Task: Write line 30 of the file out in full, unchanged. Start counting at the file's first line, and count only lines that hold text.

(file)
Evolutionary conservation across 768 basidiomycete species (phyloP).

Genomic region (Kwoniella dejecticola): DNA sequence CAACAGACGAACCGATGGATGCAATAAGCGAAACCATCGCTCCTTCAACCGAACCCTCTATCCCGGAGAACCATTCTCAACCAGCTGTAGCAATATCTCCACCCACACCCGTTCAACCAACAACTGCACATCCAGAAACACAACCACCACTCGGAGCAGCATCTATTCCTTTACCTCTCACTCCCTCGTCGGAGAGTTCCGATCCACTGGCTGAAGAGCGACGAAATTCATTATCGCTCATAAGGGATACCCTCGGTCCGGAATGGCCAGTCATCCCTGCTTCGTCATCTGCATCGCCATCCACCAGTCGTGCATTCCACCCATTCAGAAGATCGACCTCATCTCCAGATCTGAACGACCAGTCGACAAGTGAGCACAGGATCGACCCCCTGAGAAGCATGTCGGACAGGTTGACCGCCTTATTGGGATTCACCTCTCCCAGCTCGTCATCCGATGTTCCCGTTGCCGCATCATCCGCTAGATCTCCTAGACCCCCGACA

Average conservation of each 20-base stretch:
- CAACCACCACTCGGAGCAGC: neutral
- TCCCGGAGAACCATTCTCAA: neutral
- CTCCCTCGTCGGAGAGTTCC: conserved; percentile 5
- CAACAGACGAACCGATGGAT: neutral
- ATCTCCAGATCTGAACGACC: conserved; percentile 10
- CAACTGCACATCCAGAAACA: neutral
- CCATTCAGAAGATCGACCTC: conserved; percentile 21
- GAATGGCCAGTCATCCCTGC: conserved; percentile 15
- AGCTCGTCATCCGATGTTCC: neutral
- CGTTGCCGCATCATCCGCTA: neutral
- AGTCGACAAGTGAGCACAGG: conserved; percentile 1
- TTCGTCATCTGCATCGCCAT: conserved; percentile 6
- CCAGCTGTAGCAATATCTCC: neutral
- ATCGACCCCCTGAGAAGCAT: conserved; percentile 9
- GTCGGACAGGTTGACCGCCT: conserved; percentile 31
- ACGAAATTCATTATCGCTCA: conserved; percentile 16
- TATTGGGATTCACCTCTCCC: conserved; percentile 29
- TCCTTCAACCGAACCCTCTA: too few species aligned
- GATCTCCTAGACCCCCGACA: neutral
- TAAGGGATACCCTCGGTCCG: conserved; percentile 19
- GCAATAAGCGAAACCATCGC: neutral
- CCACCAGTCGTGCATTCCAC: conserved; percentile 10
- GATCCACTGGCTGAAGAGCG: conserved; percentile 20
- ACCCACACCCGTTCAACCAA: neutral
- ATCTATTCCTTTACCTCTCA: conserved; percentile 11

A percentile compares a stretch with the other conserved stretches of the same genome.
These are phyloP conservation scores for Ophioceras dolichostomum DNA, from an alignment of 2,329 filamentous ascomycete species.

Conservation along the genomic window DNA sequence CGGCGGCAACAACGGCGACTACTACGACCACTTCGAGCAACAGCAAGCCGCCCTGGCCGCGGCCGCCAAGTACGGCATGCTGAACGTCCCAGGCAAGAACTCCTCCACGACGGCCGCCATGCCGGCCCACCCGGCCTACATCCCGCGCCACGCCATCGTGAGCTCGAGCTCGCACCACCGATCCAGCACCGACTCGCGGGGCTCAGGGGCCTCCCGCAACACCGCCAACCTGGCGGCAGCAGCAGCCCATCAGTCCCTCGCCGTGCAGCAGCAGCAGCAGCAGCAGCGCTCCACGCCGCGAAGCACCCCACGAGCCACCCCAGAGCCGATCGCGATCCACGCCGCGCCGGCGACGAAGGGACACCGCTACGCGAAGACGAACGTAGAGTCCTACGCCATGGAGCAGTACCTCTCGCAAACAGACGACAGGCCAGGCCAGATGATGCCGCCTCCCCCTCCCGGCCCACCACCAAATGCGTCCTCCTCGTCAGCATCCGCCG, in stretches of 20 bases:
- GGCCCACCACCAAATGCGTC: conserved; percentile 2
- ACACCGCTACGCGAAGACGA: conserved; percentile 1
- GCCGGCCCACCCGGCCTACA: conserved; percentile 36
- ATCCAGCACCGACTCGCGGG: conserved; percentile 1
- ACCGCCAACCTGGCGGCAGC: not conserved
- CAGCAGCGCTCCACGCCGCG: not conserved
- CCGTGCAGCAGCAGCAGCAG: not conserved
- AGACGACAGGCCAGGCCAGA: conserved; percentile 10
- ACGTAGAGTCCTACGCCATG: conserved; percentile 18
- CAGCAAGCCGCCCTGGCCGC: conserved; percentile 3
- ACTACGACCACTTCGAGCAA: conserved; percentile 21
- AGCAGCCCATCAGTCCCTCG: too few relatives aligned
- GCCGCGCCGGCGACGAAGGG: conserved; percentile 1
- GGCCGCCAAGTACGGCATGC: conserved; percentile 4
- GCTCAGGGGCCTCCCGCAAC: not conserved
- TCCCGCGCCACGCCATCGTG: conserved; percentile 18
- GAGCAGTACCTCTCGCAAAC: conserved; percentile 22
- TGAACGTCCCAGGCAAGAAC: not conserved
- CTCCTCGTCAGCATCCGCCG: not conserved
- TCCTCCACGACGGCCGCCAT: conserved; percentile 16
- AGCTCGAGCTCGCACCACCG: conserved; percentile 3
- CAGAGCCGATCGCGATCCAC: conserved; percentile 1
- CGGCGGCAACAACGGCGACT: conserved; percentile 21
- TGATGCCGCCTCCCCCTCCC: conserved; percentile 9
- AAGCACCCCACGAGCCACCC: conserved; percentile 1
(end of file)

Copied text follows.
These are phyloP conservation scores for Ophioceras dolichostomum DNA, from an alignment of 2,329 filamentous ascomycete species.